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Airlines face $47.7b loss in 2021, worse than earlier forecast: IATA


Alitalia workers demonstrate in downtown Rome as unions are discussing with the government the future to relaunch the Italian airline carrier Alitalia on Wednesday. Associated Press

Airlines face another bleak year with steeper losses than previously forecast, as some regions struggle to speed up Covid-19 vaccination campaigns and control virus variants, an industry group said on Wednesday.

The industry is expected to register net post-tax losses of $47.7 billion (39.7 billion euros) in 2021, greater than the $38 billion forecast in December, according to the International Air Transport Association (IATA).

On a brighter note, IATA slightly raised its forecast for global air passenger traffic, saying it would reach 43 per cent of pre-pandemic levels this year -- compared to around 33 to 38 per cent forecast in February.

“Financial performance will be worse and more varied this year than we expected in our December forecast, because of difficulties in controlling the virus variants and slower vaccination in some regions,” the association said in a report.

IATA said it now expected “much more limited” flying during the key summer season, when people take to the air on holiday.

Airlines lost more than $126 billion last year as the Covid-19 crisis prompted countries to lock down cities, close borders and ban international flights.

IATA expects more people to fly in 2021, with 2.4 billion passengers compared to 1.8 billion in 2020.

It still remains far from pre-pandemic air traffic: some 4.5 billion people travelled by plane in 2019. Europe worse than US - The picture varies between regions.

North American airlines will fare better than previously thought, with losses of $5 billion instead of $11 billion, thanks to the recovery of the domestic market there, IATA said.

But the outlook has worsened in Europe due to a slower vaccination campaign and less easing of international travel restrictions.

European airlines are now tipped to lose $22 billion, compared to $12 billion in the earlier forecast.

Meanwhile, passenger volume at European airports is only expected to return to pre-pandemic levels in 2025, a year later than previously expected, according to industry group ACI Europe.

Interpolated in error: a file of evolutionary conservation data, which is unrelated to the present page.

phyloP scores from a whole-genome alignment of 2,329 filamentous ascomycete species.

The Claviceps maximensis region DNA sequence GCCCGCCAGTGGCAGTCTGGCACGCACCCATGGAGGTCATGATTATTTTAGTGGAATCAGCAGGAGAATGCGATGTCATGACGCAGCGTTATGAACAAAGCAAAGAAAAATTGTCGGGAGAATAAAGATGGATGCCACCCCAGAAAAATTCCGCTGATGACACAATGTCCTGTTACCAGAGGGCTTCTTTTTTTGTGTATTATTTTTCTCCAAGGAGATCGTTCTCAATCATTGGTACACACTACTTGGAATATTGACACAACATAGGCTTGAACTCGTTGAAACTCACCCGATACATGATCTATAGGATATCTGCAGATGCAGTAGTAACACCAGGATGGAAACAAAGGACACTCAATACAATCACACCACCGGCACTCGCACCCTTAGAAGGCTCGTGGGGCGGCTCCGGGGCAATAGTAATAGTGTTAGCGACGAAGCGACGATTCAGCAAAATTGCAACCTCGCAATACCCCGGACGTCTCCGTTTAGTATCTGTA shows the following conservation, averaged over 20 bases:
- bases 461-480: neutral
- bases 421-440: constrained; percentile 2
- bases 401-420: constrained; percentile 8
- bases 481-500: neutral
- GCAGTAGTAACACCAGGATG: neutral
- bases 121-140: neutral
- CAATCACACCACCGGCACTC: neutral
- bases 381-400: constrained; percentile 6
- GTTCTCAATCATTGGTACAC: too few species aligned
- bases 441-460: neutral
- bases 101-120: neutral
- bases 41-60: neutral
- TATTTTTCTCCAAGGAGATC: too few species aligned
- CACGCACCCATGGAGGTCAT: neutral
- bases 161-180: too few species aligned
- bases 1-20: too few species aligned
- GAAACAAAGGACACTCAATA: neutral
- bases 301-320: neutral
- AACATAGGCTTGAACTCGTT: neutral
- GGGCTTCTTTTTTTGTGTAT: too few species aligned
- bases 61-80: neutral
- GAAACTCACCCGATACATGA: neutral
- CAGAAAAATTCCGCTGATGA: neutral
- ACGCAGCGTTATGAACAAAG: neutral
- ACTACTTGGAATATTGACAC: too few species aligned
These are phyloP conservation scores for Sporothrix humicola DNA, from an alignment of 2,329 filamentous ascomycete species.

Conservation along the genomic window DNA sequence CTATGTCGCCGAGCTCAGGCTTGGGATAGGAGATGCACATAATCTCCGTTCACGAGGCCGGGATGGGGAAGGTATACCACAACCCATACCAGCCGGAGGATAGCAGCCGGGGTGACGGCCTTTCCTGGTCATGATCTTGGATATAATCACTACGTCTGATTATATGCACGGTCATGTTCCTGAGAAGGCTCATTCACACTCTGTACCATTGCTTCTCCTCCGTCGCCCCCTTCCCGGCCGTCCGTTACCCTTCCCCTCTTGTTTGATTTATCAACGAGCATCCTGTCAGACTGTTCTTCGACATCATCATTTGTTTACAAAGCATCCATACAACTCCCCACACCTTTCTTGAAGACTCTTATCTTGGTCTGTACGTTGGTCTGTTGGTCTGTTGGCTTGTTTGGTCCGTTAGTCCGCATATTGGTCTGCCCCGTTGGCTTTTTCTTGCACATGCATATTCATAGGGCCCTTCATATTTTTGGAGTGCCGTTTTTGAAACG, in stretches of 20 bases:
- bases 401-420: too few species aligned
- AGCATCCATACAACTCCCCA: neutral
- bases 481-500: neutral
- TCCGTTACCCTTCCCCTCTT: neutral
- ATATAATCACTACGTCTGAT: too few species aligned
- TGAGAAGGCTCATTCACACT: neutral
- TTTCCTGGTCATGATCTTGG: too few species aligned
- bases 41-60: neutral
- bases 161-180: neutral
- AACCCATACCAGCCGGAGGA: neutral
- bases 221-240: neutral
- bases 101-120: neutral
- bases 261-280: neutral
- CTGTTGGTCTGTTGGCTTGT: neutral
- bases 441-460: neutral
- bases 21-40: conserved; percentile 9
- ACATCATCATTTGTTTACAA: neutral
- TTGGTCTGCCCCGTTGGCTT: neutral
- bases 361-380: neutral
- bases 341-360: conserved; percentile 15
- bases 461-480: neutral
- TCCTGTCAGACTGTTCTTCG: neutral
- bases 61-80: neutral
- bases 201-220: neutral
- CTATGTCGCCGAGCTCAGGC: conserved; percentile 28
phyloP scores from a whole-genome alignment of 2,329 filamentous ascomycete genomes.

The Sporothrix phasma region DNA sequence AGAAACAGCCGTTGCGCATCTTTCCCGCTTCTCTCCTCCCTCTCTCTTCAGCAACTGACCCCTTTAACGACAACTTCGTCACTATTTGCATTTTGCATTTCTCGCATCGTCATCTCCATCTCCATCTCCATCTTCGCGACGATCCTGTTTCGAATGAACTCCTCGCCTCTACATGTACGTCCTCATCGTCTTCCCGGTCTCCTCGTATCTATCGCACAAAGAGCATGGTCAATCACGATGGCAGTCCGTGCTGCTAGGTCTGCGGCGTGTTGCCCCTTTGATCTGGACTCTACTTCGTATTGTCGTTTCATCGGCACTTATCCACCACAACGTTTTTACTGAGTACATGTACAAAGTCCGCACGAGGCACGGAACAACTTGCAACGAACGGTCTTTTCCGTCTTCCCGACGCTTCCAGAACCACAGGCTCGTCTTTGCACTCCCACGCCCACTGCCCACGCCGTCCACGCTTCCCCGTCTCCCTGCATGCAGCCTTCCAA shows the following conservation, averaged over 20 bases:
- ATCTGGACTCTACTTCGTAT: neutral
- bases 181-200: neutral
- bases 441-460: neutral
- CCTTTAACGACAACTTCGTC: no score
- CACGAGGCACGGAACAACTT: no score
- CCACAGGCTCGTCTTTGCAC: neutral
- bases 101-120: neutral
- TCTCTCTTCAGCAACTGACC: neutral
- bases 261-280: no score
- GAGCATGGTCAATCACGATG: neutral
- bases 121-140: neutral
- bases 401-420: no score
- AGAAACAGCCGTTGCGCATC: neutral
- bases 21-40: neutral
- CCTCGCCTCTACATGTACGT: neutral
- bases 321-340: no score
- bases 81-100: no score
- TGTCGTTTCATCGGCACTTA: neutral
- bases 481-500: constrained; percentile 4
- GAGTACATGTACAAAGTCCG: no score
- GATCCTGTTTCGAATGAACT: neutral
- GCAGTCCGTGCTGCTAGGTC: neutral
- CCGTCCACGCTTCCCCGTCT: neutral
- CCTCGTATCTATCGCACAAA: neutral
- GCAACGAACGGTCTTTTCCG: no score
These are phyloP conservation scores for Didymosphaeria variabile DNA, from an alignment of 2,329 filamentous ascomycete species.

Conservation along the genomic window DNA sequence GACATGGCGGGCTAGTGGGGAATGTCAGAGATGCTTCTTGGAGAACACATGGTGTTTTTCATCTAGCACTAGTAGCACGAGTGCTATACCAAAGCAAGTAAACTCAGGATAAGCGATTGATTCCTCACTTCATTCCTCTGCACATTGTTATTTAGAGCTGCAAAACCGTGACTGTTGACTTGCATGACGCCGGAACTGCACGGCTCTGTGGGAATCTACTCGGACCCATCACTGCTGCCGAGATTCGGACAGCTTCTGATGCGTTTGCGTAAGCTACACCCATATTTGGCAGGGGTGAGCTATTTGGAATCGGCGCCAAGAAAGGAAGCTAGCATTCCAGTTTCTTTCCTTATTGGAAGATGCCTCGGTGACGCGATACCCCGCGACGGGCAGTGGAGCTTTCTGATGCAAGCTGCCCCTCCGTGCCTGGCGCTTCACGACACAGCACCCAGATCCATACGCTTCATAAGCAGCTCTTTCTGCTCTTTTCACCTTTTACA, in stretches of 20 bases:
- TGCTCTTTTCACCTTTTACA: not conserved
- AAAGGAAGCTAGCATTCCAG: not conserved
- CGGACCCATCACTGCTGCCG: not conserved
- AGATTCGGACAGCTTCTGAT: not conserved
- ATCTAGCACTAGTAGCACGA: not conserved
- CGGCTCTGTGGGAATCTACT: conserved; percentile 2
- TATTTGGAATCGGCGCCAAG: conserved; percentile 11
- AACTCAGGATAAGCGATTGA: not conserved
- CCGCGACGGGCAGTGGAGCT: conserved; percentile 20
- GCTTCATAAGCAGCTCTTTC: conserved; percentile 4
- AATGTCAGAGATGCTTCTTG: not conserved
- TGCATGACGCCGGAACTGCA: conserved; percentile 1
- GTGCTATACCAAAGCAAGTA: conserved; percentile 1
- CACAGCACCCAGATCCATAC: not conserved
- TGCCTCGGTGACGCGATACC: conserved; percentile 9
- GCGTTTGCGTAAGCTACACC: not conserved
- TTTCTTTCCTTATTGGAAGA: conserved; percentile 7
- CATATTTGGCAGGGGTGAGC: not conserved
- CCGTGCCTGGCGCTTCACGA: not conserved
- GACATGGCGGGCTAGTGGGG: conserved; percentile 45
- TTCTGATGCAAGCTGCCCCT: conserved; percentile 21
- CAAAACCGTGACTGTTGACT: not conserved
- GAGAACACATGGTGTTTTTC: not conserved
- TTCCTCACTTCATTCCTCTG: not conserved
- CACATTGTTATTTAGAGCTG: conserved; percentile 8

IATA expects zero growth in international passenger travel this year, but a better performance for airlines with large domestic markets such as North America, Latin America, and Asia-Pacific, thanks to a lack of travel restrictions within borders.

Airlines are expected to burn though $81 billion in cash this year.

While large airlines have raised sufficient cash to cover this, smaller ones have not and will need government aid or to raise more money from banks or capital markets, adding to the industry’s debt burden, IATA said.

“The outlook for international air travel depends critically on the vaccination rollout,” the industry body said.

“In some countries that is positive, but the pace of the rollout is very slow in others, particularly in developing economies.”

Separately, United Airlines last Monday reported a bigger-than-expected $2.4 billion adjusted net loss for the first quarter, as fuel costs rose and the airline operated fewer flights amid continued weak demand due to the COVID-19 pandemic.

Average fuel cost climbed nearly 30% to $1.74 per gallon in the quarter from the previous three months, while passenger traffic fell 52% compared to the same period in 2020. The World Health Organization did not declare COVID-19 a pandemic until near the end of the first quarter in 2020.

United Airlines said it expects fuel costs to rise by another 5% in the second quarter.

The airline, however, forecast a return to profitability later this year and said it expects to restore some capacity cuts as more people are willing to travel. Capacity should reach 45% of 2019’s level in the second quarter from 2019, United said.

United’s adjusted net loss was about $2.40 billion for the first quarter, compared with analysts’ average estimate for a loss of about $2.23 billion, according to IBES data from Refinitiv.

United Airlines CEO Scott Kirby said in a statement the airline now sees “a clear path to profitability.”

Rival Delta Air too had pointed to higher fuel costs in part for its quarterly loss and pinned its hope on profitability later in 2021 as rapid COVID-19 vaccinations are expected to boost air travel.

United said earlier on Monday that it was adding three flights to Croatia, Greece and Iceland, which are among countries reopening for vaccinated travelers.

VIRGIN ATLANTIC: Virgin Atlantic will be back flying all its planes by October or November this year, said its chief executive Shai Weiss, forecasting that the end of the pandemic crisis for airlines was now in sight.

“We are by no means out of this situation, we will only be satisfied, or at least know that we really move a notch, when all our planes are in the sky, we turn as many people back into flying and operating our flights, which I expect that to be in October or November of this year,” Weiss told an online conference on Wednesday.

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